Taxpayers deserve straight numbers on incentives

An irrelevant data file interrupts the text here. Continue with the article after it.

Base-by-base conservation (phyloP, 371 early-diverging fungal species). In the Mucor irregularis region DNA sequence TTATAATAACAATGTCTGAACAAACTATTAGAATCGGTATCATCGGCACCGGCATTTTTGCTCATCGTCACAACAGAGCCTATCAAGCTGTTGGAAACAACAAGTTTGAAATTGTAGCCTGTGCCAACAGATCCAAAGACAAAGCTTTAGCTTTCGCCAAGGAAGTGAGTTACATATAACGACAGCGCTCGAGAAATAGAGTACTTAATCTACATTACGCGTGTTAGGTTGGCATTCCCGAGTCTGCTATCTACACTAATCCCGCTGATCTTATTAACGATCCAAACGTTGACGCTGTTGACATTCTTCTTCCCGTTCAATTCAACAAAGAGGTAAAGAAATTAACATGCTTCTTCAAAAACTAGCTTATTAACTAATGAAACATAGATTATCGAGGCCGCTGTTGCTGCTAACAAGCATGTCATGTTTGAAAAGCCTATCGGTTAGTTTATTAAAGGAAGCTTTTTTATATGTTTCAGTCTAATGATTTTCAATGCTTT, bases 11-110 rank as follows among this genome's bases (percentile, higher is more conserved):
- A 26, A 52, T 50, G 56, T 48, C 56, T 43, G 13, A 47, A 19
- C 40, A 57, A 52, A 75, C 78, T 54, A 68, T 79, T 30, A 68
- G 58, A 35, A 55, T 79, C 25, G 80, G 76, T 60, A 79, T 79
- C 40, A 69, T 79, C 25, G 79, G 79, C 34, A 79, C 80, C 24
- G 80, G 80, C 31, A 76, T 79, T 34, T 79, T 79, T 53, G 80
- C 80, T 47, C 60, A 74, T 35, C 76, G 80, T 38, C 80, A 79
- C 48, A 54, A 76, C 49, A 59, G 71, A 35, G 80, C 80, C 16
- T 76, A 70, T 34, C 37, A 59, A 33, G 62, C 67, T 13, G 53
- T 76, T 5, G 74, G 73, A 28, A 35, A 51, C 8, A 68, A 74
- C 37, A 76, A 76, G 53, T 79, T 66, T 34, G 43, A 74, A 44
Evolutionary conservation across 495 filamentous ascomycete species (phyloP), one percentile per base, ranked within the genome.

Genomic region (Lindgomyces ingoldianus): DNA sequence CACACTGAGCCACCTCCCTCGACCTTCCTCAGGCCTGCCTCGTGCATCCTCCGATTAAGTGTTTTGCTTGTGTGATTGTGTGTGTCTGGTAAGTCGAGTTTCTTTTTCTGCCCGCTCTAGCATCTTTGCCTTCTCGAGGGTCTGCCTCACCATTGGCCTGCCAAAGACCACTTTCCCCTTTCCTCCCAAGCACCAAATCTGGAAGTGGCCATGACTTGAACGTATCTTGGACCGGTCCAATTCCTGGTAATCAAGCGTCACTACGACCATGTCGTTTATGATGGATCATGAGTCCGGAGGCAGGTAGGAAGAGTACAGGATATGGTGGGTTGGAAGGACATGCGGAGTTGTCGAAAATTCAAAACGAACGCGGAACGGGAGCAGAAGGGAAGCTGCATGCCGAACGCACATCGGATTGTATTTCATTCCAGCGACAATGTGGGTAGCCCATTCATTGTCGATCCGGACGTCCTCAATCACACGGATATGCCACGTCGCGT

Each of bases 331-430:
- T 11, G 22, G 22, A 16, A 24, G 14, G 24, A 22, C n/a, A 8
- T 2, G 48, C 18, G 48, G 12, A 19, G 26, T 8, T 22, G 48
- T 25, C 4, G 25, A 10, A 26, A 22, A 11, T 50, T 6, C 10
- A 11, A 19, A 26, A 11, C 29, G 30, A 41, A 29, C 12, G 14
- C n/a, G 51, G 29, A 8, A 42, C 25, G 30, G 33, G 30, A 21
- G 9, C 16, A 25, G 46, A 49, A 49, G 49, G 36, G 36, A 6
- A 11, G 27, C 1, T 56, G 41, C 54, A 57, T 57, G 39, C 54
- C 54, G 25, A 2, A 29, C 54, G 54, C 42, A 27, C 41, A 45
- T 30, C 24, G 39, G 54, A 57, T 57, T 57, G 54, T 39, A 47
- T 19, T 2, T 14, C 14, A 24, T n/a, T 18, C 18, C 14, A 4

Florida taxpayers would never know it from an official report, but the state corporate subsidies intended to lure businesses and jobs here are falling far short of the target. Yet Gov. Rick Scott wants to more than double the amount of money devoted to economic incentives. Taxpayers and lawmakers deserve the unvarnished facts on what the incentives are accomplishing. The Tribune’s Michael Sasso discovered that Enterprise Florida’s 2012 Annual Incentives Report omitted failing ventures in the Quick Action Closing Fund.In contrast to incentive programs that don’t provide funding until the company has created the number of jobs promised, the Quick Action Closing Fund offers upfront funding, so it naturally involves more risk. A lot of money is at stake. The state awarded more than $28 million through the program last year. In 2009, it awarded $60 million. Yet Sasso found 13 companies that participated in the program and failed to create the required jobs were left out of the official tabulation. He also found two companies listed as hitting their goals were actually 1,300 jobs behind schedule. None of this is to be found in the Enterprise Florida report, which says the state’s economic incentive efforts are 600 jobs ahead of schedule. In contrast, Sasso calculated that when the problem ventures are included, the state could be at least 5,000 jobs short of what was promised. All this should worry lawmakers and the governor, who wants to increase incentive funding from last year’s $111 million to $278 million. Last year Sasso reported nearly half of the companies that had benefited from the Quick Action Closing Fund failed to hit the state timetables for jobs or capital investments. A glaring failure was Digital Domain, which got $20 million upfront from the state in 2009 to build a digital film studio in St. Lucie County. It was supposed to create 500 jobs. Last year it filed for bankruptcy. Scott’s inspector general who reviewed the case found safeguards had not been adopted that would prevent another such blunder. Republican Sen. Dorothy Hukill of Port Orange is looking to improve the Quick Action Closing Fund by forcing companies to put up a surety bond or some other form of security before receiving upfront money. That’s a good idea. We don’t question the need for incentives, given the fierce national competition for new companies and jobs. And it should be acknowledged that many of the state’s investments have realized a big return. But before Tallahassee puts more money into corporate subsidies, the state needs a reliable accounting process that accurately evaluates exactly what taxpayers are getting for their money. Citizens need to be assured their tax dollars are being invested carefully and monitored closely.